Tuesday, October 4, 2016


I'm now a "pernicious, corrupting influence"!

And deplorable. Don't forget deplorable.

BTW, this pernicious, corrupting influence just located the long-sought-after Henry lever action rifle chambered in .41 Magnum, for sale and in stock at an online firearms dealer (currently, I believe, it is the only rifle being manufactured in this caliber). Can't wait to get my hands on it.


Veeshir said...

I like Henry rifles, that .41 magnum is nice.
I have a .44 mag Big Boy, a carbine with a brass receiver and an octagonal barrel.
I love it.

bruce said...

Guys, we have to model ourselves on Tim Kaine and seek to be someone's right-hand person. That's the message I'm getting. Maybe foot-person would be ok too.

Paco said...

Bruce: Hey, I'm up for being somebody's stooge. Where does one apply?

JeffS said...

A very nice rifle, indeed, Paco! I should pick up a lever action rifle as well. But in .357 magnum -- I appreciate the .41 magnum, but isn't ammo for that scarce? Or do you reload?

Just be careful the next time you're in a canoe, you hear me?

RebeccaH said...

The first thing that popped up was a sign-up to win a pistol. So I signed up. What the heck.

Paco said...

Jeff: I've never - and I mean never - seen .41 Magnum cartridges in a store, but they're available online pretty much everywhere. They are costly, though (usually a dollar or more per round); that's why I usually buy them from places like Gander Mountain and Sportsman's Guide when these outfits offer occasional free shipping deals (since I have to buy online, might as well do what I can to hold the costs down). But I love the caliber, even if I do have to regulate my use of it. I've heard that the .41 is a fairly popular reloading cartridge; in fact, I seriously need to look into reloading, period.

rinardman said...

...I seriously need to look into reloading, period.

I reloaded for 30+ years, and always enjoyed 'rolling my own' because it was cheaper and I could tailor the loads for maximum accuracy. Having said that, I would point out that things have changed (involving the Nanny state, of course), and I have now given up reloading. If you start now, I hope you have a good local source for supplies (powder, primers, etc.) because it's become a expensive pain in the butt to acquire them otherwise. And, if you want to do it to save money, you'd better plan on reloading large quantities. If not I'd recommend just buying factory ammo. If you do decide to try it, look around for used reloading equipment. Most people don't reload enough to wear anything out.

Deborah said...

Bruce, remember that a hand or foot can easily be severed.

JeffS said...

I'll echo r-man on the reloading. I bought most of my gear used, from an older gentleman. I still reload, and will for a while.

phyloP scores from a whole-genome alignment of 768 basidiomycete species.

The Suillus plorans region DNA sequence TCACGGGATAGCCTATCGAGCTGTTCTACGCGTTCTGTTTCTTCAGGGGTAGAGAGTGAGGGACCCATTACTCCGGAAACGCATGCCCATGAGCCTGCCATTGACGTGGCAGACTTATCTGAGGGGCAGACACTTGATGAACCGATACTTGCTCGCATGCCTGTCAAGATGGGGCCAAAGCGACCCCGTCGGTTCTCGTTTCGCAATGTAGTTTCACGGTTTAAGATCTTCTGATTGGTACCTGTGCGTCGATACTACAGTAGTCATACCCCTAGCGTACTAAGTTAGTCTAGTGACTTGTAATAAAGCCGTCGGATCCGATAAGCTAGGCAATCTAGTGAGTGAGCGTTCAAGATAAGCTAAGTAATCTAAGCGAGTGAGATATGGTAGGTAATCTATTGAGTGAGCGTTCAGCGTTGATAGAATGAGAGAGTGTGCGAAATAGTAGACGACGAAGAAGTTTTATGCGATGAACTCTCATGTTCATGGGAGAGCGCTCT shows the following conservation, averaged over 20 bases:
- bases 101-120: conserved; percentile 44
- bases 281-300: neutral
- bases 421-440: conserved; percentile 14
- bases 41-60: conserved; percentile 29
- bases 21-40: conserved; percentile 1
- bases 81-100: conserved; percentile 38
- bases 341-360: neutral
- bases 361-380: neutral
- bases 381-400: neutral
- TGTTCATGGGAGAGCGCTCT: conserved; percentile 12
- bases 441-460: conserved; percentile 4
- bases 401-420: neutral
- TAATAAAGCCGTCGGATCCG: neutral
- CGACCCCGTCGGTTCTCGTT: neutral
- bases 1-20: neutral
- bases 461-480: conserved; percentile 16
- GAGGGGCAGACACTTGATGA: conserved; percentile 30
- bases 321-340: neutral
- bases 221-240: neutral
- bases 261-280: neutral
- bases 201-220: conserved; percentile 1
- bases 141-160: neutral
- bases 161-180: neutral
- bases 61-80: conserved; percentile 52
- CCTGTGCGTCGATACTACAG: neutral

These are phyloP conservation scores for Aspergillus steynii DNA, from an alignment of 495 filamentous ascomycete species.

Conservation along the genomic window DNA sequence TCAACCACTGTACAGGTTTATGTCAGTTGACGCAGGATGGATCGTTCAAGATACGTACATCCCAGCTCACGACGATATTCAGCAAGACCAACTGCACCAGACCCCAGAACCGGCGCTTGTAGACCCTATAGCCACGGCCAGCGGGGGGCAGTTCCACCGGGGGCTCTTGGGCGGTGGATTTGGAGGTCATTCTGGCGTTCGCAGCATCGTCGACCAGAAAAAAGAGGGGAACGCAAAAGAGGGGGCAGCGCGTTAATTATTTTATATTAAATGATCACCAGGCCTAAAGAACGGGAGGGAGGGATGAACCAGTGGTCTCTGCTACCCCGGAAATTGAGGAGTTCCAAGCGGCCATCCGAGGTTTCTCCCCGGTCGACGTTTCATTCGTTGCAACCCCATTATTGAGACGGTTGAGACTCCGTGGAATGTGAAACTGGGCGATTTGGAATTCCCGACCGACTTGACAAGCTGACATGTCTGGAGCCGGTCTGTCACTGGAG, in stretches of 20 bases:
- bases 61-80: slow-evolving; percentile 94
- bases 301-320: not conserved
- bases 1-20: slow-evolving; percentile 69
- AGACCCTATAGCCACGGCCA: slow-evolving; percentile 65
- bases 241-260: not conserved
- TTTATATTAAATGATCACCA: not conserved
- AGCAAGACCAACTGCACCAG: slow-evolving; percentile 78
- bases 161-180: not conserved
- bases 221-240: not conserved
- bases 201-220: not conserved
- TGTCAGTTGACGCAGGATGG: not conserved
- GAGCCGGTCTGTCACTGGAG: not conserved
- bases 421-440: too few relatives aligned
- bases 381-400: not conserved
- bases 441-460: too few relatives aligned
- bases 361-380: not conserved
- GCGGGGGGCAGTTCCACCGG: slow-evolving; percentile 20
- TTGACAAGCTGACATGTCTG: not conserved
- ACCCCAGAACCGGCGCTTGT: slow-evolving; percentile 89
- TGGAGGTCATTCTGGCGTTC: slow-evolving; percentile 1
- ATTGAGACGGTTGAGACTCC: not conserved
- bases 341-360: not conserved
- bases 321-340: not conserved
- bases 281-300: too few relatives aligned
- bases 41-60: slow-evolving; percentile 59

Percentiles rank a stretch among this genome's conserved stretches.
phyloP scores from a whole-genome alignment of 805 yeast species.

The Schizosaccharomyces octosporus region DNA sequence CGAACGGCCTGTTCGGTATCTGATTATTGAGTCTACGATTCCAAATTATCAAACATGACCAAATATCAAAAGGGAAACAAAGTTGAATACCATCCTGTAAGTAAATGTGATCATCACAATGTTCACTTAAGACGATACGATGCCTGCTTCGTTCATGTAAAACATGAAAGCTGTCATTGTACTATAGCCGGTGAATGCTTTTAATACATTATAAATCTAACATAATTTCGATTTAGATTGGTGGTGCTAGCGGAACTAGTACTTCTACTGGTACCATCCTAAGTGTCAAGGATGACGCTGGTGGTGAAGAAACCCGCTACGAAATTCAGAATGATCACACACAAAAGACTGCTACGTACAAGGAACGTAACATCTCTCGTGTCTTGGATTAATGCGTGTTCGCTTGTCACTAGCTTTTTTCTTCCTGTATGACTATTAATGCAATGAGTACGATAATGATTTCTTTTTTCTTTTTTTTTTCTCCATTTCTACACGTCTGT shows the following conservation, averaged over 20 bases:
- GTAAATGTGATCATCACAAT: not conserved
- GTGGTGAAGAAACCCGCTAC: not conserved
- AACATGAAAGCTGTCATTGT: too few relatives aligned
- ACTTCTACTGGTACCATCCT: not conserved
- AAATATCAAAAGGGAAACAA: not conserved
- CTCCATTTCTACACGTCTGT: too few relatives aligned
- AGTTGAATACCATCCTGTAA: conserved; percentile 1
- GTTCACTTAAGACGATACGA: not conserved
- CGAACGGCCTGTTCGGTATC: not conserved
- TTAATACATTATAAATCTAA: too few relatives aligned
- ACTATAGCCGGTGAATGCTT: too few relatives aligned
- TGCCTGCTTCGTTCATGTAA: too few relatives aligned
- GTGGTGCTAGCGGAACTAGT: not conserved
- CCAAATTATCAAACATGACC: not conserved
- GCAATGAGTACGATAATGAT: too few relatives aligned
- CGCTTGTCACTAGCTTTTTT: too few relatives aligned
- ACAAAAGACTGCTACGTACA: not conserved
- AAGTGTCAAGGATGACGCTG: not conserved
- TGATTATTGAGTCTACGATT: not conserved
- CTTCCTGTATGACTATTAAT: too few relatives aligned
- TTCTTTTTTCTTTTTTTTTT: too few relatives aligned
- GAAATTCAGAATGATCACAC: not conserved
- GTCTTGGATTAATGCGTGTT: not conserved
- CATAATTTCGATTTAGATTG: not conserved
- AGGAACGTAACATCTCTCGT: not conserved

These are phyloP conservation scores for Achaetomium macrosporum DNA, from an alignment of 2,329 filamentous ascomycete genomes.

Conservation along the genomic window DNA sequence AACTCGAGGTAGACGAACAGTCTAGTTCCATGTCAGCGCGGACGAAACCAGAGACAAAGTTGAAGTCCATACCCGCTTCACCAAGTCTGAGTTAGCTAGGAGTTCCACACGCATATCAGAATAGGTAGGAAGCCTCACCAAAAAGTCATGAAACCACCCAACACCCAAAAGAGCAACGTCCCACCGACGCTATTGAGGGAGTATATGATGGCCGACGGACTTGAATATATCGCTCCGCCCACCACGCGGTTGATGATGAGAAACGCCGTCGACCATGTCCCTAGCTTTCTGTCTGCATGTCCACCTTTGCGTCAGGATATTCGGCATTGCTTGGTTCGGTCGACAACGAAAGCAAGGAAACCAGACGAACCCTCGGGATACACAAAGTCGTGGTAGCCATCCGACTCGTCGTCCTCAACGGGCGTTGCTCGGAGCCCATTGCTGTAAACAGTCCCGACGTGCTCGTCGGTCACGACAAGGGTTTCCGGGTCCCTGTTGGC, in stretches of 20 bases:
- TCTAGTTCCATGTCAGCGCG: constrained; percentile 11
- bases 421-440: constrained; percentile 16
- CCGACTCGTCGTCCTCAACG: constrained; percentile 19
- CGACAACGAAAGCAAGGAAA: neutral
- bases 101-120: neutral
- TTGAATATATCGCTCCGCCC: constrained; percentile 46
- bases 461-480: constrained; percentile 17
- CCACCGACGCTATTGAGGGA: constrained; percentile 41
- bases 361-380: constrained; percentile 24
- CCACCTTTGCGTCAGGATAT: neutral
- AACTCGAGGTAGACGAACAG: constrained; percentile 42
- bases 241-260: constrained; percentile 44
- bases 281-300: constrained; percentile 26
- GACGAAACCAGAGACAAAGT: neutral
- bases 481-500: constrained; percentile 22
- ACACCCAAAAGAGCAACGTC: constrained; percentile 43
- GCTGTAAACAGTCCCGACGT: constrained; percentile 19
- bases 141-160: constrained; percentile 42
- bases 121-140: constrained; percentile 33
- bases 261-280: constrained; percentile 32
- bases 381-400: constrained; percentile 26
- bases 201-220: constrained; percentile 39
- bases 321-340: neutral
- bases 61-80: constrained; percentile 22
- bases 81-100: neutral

Dies and such are fairly easy to get, and quite durable. Cheap, no. Durable, yes. There are several reputable manufacturers as well.

The good news about the consumables is that (a) they are more available of late, and (b) store well. Powder kept in a cool dry place will last for decades. Ditto primers. Prices aren't so bad nowadays.

The bad news is that stuff flies off the shelf during panic buys faster than straight ammo. Or it's going directly into ammunition production, I've never been sure which. For a while, one couldn't buy ANY bulk powder or primers on-line or off the shelf.

Once you have a press and dies, and measuring equipment (scales, powder throw, gages and/or calipers, etc), you're set. But the pay off for the up front investment can btake a while. Start small, maybe?

OTOH, when's there's wide spread ammo shortages again, you won't worry much about having ammo available. As long as your supplies last, anywho.

Read up on it first. I imagine you can find something through the NRA; I talked with a number of people here in town, before I started.

rinardman said...

Sounds like things are better now, Jeff. I stopped when stuff was hard to find, and expensive, so I haven't kept up on how things are now. As to reading up, I always recommend the first thing you buy is a reloading manual. The good ones have a lot of basic info on gun cartridge nomenclature, specs, etc.; and on what equipment you need & how to use it; and of course, load data for all the common cartridges. I've always used the Sierra Bullets manual (I like their bullets), but there are probably others that are just as good.
Ditto on talking to someone who already reloads. I had a friend who helped me get started by letting me watch him reload & then let me do some reloading with his stuff. That way, if you decide you don't like doing it, you haven't bought a bunch of stuff you don't need. If you don't know anyone, ask around at the gun shop/gun range. Shooters are generally helpful people, and are glad to help get someone addicted...I mean, started.

Paco said...

Thanks, guys, good information. My main reason for reloading would be to ensure supply, not really to save money.